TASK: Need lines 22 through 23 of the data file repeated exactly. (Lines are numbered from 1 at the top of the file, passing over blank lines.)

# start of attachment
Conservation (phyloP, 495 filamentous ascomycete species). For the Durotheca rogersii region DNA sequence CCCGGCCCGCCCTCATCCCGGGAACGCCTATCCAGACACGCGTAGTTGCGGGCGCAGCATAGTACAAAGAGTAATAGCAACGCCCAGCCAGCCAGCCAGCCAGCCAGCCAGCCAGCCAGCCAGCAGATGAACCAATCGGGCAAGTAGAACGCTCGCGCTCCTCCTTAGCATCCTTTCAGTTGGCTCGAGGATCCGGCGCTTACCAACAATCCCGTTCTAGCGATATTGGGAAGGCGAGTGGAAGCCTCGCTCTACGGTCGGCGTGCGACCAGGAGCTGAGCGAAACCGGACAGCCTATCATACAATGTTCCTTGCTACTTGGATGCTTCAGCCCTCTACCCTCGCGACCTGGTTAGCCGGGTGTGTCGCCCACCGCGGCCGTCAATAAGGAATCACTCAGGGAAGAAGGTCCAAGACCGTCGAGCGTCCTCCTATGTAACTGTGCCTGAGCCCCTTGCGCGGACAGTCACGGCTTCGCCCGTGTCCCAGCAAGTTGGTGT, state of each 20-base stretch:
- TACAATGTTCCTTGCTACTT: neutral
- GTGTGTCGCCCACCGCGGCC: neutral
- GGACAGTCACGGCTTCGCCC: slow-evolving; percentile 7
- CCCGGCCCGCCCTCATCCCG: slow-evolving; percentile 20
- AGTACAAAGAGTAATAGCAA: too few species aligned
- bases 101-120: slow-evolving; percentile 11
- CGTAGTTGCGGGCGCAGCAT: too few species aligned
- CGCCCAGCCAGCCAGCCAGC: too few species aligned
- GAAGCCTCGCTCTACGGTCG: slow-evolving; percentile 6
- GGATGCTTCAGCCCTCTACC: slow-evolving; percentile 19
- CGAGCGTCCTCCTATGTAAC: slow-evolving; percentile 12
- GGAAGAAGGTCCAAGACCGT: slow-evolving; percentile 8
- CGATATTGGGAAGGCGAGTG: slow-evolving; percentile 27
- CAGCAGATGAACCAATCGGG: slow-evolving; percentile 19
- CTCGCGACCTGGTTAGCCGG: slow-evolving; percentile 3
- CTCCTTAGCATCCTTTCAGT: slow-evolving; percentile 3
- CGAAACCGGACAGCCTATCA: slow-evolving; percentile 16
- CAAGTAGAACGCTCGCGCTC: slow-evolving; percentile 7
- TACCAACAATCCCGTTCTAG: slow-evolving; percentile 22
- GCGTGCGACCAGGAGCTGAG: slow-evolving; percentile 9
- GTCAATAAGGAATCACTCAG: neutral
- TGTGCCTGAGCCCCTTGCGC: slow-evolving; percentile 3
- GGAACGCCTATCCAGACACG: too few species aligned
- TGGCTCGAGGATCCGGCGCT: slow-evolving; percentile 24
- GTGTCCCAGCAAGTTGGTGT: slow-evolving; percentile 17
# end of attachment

- GTCAATAAGGAATCACTCAG: neutral
- TGTGCCTGAGCCCCTTGCGC: slow-evolving; percentile 3